I've been eyeing classic Italian steel bikes for awhile now. Always on the lookout for a Bianchi, a De Rosa, a Pinarello, a Colnago... I hadn't even heard of Ciocc until my friend Todd mentioned that he had one in his basement. I told him I might be interested and a few days later he introduced me to this lovely early eighties frame and fork.
I love the chromed seat stays and fork, the original paint and decals were in very good condition, and it had a Campagnolo Record headset and bottom bracket that were both in excellent working order. I found out more about the history of Ciocc- The signature on the top tube is that of the frame builder Giovanni Pelizzoli. His nickname was "Ciocc," meaning "poker face" in his local dialect. The model San Cristobal was made in honor of Claudio Corti's 1977 amateur World Cup victory in San Cristobal Spain atop a Ciocc bicycle. Giovanni Pelizzoli sold the Ciocc brand in 1980, but still makes bicycles today under the brand name Pelizzoli. He was the subject of a documentary called "Anima D'Acciaio," Soul of Steel. I've found the trailer on YouTube, but I have no idea how to get ahold of a copy of the full documentary.
I'd thought about building it with a mid-nineties Campagnolo 8 speed ergo group I have lying around, but decided instead to look around for more period-correct eighties parts. My first stop was Bryan Hoffman, I knew he had some boxes of vintage Campy stuff. He let me pick through his stash and I left with a pair of C-Record downtube friction shifters, a Record brake set, some C-Record brake levers with white hoods, and a pair of Record 8-speed hubs. So far so good. Some of the parts were more of a mid-nineties vintage, but I told myself that an original owner might have upgraded the shifters, brake levers, and wheels anyway.
Next stop was eBay. Soon I became obsessed with vintage Campy stuff on eBay, but I did well and in short order I had won auctions for a Super Record crankset and a matching Super Record front and rear derailleur. Man, Campy made some beautiful bicycle components!
I sprayed the inside of the frame with Frame Saver to prepare it for the build. I also decided I just had to restore the one decal that was missing. Todd told me that a previous owner had removed the Columbus tubing decal from the seat tube, and with it had peeled off some paint. He had covered it with some electrical tape. I found the correct decal by matching it to the Columbus decals on the fork, and found a place online where I could order the replicas. After peeling off the electrical tape I could see that someone had scraped the old decal off. I filled the scrape marks with touch-up lacquer and sanded the area smooth before applying the replica decal. Amazing how satisfying it is to fix something so small!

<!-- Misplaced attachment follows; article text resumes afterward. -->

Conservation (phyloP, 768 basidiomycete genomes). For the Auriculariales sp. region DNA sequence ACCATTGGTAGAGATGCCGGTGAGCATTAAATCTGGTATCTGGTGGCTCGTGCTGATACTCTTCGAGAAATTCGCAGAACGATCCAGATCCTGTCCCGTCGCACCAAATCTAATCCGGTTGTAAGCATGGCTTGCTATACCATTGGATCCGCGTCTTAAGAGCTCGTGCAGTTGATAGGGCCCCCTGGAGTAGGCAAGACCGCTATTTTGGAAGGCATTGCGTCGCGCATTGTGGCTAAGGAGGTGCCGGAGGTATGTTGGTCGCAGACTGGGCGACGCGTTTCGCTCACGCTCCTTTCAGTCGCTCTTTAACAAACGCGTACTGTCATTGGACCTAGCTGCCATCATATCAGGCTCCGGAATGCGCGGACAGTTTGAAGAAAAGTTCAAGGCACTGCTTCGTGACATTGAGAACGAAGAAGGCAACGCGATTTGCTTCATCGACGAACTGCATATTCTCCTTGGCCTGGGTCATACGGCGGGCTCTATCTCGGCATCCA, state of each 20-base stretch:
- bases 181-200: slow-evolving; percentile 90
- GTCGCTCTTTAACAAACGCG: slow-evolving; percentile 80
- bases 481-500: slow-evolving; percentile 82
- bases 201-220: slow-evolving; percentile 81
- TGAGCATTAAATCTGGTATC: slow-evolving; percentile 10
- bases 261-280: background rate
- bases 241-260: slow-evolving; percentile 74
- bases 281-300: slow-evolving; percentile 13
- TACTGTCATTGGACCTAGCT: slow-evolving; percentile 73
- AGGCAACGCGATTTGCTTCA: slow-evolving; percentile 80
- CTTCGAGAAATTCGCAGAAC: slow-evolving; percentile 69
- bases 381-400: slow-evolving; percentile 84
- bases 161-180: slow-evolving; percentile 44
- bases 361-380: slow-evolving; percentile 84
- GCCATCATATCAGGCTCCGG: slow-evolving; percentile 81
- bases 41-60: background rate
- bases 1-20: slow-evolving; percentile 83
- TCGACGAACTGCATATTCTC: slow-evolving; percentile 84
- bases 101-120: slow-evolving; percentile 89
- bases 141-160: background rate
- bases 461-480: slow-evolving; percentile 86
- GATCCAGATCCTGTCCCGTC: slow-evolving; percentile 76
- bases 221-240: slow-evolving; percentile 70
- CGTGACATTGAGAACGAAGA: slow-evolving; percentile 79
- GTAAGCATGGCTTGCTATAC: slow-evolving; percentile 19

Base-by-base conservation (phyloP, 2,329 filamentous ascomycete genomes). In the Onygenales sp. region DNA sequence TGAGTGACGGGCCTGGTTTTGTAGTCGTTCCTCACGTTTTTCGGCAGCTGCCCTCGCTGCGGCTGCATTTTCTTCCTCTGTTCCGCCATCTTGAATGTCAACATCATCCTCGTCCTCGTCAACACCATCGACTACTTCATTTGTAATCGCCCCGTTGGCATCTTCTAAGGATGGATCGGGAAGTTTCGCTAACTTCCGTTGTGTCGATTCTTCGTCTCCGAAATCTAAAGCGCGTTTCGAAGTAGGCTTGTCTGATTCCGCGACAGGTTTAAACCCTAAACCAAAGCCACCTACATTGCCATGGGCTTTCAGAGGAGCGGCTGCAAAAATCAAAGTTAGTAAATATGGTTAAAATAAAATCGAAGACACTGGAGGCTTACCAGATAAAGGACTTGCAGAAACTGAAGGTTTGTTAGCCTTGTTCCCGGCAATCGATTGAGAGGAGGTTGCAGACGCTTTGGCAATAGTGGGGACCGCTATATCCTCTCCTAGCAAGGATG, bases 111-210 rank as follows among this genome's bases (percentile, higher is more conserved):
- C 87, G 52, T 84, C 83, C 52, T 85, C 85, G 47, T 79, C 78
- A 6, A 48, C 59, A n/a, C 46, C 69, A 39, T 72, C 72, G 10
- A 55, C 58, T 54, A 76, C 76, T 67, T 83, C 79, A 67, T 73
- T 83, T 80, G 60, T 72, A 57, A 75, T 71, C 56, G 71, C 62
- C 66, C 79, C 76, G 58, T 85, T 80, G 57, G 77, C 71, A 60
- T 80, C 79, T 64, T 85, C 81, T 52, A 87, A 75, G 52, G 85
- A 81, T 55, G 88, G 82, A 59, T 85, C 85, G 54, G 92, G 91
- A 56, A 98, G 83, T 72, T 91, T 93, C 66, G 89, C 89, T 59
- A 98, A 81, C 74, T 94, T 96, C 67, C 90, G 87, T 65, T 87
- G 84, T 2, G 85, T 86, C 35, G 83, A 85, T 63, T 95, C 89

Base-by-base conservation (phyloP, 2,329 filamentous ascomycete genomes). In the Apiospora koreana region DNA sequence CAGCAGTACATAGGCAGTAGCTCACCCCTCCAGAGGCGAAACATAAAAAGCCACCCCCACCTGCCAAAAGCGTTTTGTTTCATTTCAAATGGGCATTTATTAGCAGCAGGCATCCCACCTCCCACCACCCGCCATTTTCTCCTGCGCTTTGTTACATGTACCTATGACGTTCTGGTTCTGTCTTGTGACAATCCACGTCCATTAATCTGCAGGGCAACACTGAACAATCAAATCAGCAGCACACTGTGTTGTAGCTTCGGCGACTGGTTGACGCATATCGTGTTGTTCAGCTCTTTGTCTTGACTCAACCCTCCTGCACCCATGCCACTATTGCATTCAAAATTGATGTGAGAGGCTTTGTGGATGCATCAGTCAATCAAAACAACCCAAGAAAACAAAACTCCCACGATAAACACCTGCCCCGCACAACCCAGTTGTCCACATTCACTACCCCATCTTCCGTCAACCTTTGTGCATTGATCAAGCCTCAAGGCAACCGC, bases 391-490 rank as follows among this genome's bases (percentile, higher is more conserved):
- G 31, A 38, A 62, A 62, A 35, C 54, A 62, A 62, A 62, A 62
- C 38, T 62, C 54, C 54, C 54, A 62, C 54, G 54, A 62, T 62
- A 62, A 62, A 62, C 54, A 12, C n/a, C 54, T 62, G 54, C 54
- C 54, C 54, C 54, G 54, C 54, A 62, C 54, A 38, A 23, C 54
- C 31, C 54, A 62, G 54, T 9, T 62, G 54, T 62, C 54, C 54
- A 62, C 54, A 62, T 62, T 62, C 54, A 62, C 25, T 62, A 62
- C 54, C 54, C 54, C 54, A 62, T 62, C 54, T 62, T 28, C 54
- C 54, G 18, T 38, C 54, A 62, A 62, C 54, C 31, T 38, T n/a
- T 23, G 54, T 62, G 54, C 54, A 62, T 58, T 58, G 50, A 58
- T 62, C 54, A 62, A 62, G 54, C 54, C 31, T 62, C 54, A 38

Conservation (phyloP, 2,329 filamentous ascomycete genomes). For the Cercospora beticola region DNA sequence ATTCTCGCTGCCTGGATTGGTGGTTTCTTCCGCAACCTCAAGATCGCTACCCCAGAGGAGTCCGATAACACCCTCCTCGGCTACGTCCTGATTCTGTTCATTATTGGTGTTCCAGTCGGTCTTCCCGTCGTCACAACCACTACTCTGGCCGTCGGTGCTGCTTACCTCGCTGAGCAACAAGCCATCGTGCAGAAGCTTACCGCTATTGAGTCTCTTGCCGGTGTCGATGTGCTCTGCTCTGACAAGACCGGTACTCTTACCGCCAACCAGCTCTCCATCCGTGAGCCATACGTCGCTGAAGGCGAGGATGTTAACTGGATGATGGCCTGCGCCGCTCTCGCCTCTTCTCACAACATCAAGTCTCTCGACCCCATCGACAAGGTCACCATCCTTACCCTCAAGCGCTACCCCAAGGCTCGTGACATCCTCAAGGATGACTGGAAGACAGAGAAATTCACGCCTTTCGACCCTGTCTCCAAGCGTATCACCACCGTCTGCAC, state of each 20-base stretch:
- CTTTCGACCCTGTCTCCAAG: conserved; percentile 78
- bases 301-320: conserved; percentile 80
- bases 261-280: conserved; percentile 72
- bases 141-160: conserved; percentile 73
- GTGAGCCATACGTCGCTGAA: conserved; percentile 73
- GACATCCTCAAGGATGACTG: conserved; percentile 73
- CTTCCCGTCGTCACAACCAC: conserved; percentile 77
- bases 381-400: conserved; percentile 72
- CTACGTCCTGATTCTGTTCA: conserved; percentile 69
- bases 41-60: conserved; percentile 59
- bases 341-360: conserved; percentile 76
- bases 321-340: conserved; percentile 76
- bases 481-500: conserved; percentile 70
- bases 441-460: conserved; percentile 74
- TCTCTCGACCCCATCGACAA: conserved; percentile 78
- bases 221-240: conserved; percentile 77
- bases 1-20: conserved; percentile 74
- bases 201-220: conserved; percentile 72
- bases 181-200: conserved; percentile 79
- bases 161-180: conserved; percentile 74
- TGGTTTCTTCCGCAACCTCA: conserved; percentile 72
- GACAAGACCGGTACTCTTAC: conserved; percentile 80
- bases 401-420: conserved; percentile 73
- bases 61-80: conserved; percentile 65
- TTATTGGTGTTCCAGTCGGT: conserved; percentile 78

I already had an Italian 3TTT stem and handlebars from the Kona, so I filled out the rest of the parts bit by bit. I bought brand new Mavic Open Pro rims from All-Star Bike Shop instead of trying to source vintage rims. I'm going to ride this bike, not just hang it on a wall, so I wanted a good solid wheel set. I took the hubs and rims to Matt Lodder to build the wheels. I ordered a San Marco Regal saddle in white perforato and a set of Vittoria Open Corsa Evo SC tires. I went to Cycles de Oro in Greensboro for their swap meet, looking for a Campagnolo seatpost and a pair of skewers, but didn't find them. I did get a pair of Classic Rendezvous vintage looking bottles, though! The last couple of bits came from Gilbert Anderson at North Road Bicycle Imports in Yanceyville- he had the perfect Nuovo Record 2-bolt seatpost and a nice pair of wheel skewers.
I think the bike turned out beautifully. It rides like a dream, too. I love to take it to club rides and show it off. It turns heads at the coffee shop too! I couldn't be happier with my first Italian steel bike!